The Stock Incentive Plan imposes a maximum $750,000 limit on the compensation, measured as the sum of any cash compensation and the grant date fair value of awards granted under the Stock Incentive Plan, which may be paid and awarded to a non-employee director for such service during any fiscal year. Our Board of Directors adopted this provision in order to place a reasonable limit on the aggregate amount of cash and equity compensation that may be awarded to each non-employee director during each fiscal year. In setting this limit, our Board, on the recommendation of the Compensation Committee and based on the input provided by the Compensation Committee's independent compensation consultant, considered the effectiveness and reasonableness of the cash and equity compensation that we offer to our non-employee directors along with industry benchmarks, the current and future responsibilities of our non-employee directors, and whether such a limit provides sufficient flexibility to adjust non-employee director compensation in the future if such changes are advisable to remain competitive with our peers. We believe that such a limit allows us to stay within reasonable bounds of what the market requires in a competitive environment, while also placing meaningful restrictions on the amount of compensation that may be awarded to our non-employee directors.

Why should shareholders approve this proposal?

              We believe the Stock Incentive Plan is important to our continued growth and success. Its purpose is to attract and retain management and other personnel and key service providers, to motivate management personnel by means of growth-related incentives to achieve long-range goals, and to further align the interests of plan participants with those of our shareholders.

              Approval of this proposal will, among other things, preserve what we believe is an essential tool to provide an incentive for management and other personnel and key service providers to contribute to our future growth and success and will provide a meaningful limit within which our Board of Directors and the Compensation Committee, along with its independent compensation consultant, can determine non-employee director compensation.

What happens if shareholders do not approve this proposal?

              If this proposal is not approved at the annual meeting:

51


Table of Contents

How does the Stock Incentive Plan compare to compensation best practices?

              The Stock Incentive Plan includes a number of important provisions, summarized below, that are designed to protect our shareholders' interests and that reflect our commitment to best practices and effective management of equity compensation:

How does the Stock Incentive Plan work?

              A description of the Stock Incentive Plan's provisions is set forth below. This summary is qualified in its entirety by reference to the Stock Incentive Plan attached as Appendix B .

              Administration.     The Stock Incentive Plan is administered by the Compensation Committee, which may delegate some or all of its authority to a subcommittee consisting solely of at least two directors who qualify as "non-employee directors" for purposes of Rule 16b-3 of the Securities Exchange Act of 1934 (or any successor rule), "independent directors" within the meaning of NYSE listing standards, and "outside directors" within the meaning of Section 162(m) (or any successor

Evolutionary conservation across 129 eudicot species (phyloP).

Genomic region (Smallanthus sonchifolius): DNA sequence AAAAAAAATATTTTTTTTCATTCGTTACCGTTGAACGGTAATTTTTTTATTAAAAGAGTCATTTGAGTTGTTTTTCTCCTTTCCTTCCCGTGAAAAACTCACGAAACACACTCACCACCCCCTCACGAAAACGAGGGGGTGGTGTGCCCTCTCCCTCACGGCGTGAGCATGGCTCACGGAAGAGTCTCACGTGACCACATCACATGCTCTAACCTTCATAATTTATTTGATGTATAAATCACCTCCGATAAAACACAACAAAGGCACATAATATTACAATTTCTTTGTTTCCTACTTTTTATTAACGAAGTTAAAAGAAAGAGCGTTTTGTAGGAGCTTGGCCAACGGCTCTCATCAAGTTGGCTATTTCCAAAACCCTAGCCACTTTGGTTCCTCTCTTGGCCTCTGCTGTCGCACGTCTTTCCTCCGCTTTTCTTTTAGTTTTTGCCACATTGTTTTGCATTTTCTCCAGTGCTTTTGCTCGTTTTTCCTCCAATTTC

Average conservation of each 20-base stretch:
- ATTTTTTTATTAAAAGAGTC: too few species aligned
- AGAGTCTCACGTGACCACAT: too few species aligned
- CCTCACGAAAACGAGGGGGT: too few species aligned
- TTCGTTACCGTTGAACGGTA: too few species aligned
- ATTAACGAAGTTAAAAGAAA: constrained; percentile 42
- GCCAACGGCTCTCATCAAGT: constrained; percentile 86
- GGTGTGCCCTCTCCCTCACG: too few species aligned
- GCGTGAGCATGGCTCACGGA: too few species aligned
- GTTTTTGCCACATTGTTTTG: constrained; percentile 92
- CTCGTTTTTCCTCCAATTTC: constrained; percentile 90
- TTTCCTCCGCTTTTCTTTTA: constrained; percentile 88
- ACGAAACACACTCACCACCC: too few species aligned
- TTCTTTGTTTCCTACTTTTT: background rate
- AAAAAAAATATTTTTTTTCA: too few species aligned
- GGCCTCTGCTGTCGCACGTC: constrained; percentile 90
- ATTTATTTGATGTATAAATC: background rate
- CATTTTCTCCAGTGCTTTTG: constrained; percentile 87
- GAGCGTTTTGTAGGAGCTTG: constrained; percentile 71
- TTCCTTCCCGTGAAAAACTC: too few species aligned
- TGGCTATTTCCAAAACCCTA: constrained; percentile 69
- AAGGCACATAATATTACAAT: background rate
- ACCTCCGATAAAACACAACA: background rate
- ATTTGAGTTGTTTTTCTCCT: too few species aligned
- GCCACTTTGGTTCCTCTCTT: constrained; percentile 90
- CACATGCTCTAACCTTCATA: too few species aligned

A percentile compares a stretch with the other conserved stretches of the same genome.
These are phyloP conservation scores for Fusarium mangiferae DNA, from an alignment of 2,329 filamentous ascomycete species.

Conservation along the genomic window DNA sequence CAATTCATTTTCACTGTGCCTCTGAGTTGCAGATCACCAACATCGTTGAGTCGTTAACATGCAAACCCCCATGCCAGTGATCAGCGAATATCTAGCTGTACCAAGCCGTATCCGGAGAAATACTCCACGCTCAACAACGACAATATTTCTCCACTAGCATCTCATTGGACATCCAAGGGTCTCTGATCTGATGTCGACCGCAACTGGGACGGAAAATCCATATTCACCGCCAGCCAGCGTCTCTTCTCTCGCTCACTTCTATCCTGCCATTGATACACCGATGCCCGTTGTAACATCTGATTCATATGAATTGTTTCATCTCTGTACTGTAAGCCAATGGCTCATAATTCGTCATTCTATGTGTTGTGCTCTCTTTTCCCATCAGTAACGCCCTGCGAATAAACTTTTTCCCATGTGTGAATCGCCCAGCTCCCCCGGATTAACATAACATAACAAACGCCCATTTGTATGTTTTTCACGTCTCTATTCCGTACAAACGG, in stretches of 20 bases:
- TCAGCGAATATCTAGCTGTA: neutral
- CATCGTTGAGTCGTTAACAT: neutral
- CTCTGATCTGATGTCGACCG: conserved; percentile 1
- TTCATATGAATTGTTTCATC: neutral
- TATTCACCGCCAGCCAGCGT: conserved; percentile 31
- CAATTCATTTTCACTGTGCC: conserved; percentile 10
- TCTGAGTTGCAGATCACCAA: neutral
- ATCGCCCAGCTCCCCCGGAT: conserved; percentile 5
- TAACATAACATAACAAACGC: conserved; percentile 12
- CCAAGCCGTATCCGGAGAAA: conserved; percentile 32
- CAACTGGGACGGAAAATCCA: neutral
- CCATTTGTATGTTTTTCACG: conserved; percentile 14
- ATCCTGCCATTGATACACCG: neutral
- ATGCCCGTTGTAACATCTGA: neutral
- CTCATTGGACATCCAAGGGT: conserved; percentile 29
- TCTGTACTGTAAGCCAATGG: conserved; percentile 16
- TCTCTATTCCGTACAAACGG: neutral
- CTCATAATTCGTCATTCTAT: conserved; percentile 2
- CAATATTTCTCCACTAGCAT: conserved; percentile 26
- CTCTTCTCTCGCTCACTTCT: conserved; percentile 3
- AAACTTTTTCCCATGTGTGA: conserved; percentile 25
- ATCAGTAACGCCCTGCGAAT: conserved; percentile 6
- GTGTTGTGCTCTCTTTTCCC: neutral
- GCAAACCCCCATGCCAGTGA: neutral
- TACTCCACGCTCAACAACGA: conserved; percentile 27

52


Table of Contents

section). If at any time Dollar General has not appointed such a committee, the Board itself may administer the Stock Incentive Plan. We refer to the individuals administering the Stock Incentive Plan as the "Committee." Subject to the terms of the Stock Incentive Plan, the Committee may select participants to receive awards, determine the types, terms and conditions of awards, adopt rules for the plan's administration, and interpret plan provisions.

              Shares of Common Stock Reserved for Issuance under the Stock Incentive Plan.     This proposal does not increase the number of shares available for issuance under the Stock Incentive Plan. Subject to adjustment in connection with certain significant corporate events, the maximum number of shares that may be issued under the Stock Incentive Plan is 31,142,858. As of March 23, 2017, awards relating to 14,941,885 shares have been issued or are subject to outstanding awards granted under the Stock Incentive Plan, and 16,200,973 shares remain available for awards under the Stock Incentive Plan. As of March 23, 2017, the closing price per share of our common stock as reported on the NYSE was $68.90.

              The common stock issued or to be issued under the Stock Incentive Plan consists of authorized but unissued shares or issued shares that we have reacquired. The issuance of shares or the payment of cash in consideration of the substitution, cancellation or termination of an award will reduce the total number of shares available under the Stock Incentive Plan to the extent of the number of shares subject to such substituted, cancelled or terminated award, provided that shares subject to awards that are either repurchased by Dollar General or withheld or tendered to satisfy tax withholding obligations, the exercise price of a stock option or the purchase price for any other award will immediately become available for new awards to be granted under the Stock Incentive Plan. In addition, if any shares covered by an award under the Stock Incentive Plan are forfeited, or if an award expires unexercised, then the number of shares relating to such forfeited or expired awards will, to the extent of any such forfeiture or expiration, immediately become available for new awards to be granted under the Stock Incentive Plan.